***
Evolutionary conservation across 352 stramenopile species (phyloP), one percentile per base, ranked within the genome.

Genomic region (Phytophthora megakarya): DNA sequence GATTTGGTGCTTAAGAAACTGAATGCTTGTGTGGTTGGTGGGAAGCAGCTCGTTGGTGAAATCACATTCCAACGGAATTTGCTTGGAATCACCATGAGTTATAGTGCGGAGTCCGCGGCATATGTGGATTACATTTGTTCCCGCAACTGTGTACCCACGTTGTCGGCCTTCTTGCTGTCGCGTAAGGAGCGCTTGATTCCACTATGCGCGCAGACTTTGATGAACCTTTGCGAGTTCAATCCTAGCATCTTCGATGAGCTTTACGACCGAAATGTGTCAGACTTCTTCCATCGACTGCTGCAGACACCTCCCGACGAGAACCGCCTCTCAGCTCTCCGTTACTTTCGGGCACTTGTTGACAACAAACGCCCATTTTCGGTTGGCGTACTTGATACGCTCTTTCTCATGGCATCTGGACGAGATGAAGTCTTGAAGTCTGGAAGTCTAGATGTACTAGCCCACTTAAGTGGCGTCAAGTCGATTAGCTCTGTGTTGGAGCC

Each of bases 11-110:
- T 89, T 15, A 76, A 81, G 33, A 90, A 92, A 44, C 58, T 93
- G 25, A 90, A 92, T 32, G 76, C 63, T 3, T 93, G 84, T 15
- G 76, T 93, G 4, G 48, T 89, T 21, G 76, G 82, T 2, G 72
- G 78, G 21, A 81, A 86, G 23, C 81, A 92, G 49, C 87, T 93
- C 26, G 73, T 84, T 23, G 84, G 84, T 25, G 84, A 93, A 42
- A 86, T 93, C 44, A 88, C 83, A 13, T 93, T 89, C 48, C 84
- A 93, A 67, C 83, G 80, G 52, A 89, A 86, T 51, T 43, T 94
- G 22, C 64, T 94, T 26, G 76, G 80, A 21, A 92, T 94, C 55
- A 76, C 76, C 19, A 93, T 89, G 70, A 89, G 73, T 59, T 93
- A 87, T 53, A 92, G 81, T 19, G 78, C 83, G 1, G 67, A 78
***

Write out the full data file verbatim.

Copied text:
Evolutionary conservation across 352 stramenopile species (phyloP), one percentile per base, ranked within the genome.

Genomic region (Phytophthora megakarya): DNA sequence GATTTGGTGCTTAAGAAACTGAATGCTTGTGTGGTTGGTGGGAAGCAGCTCGTTGGTGAAATCACATTCCAACGGAATTTGCTTGGAATCACCATGAGTTATAGTGCGGAGTCCGCGGCATATGTGGATTACATTTGTTCCCGCAACTGTGTACCCACGTTGTCGGCCTTCTTGCTGTCGCGTAAGGAGCGCTTGATTCCACTATGCGCGCAGACTTTGATGAACCTTTGCGAGTTCAATCCTAGCATCTTCGATGAGCTTTACGACCGAAATGTGTCAGACTTCTTCCATCGACTGCTGCAGACACCTCCCGACGAGAACCGCCTCTCAGCTCTCCGTTACTTTCGGGCACTTGTTGACAACAAACGCCCATTTTCGGTTGGCGTACTTGATACGCTCTTTCTCATGGCATCTGGACGAGATGAAGTCTTGAAGTCTGGAAGTCTAGATGTACTAGCCCACTTAAGTGGCGTCAAGTCGATTAGCTCTGTGTTGGAGCC

Each of bases 11-110:
- T 89, T 15, A 76, A 81, G 33, A 90, A 92, A 44, C 58, T 93
- G 25, A 90, A 92, T 32, G 76, C 63, T 3, T 93, G 84, T 15
- G 76, T 93, G 4, G 48, T 89, T 21, G 76, G 82, T 2, G 72
- G 78, G 21, A 81, A 86, G 23, C 81, A 92, G 49, C 87, T 93
- C 26, G 73, T 84, T 23, G 84, G 84, T 25, G 84, A 93, A 42
- A 86, T 93, C 44, A 88, C 83, A 13, T 93, T 89, C 48, C 84
- A 93, A 67, C 83, G 80, G 52, A 89, A 86, T 51, T 43, T 94
- G 22, C 64, T 94, T 26, G 76, G 80, A 21, A 92, T 94, C 55
- A 76, C 76, C 19, A 93, T 89, G 70, A 89, G 73, T 59, T 93
- A 87, T 53, A 92, G 81, T 19, G 78, C 83, G 1, G 67, A 78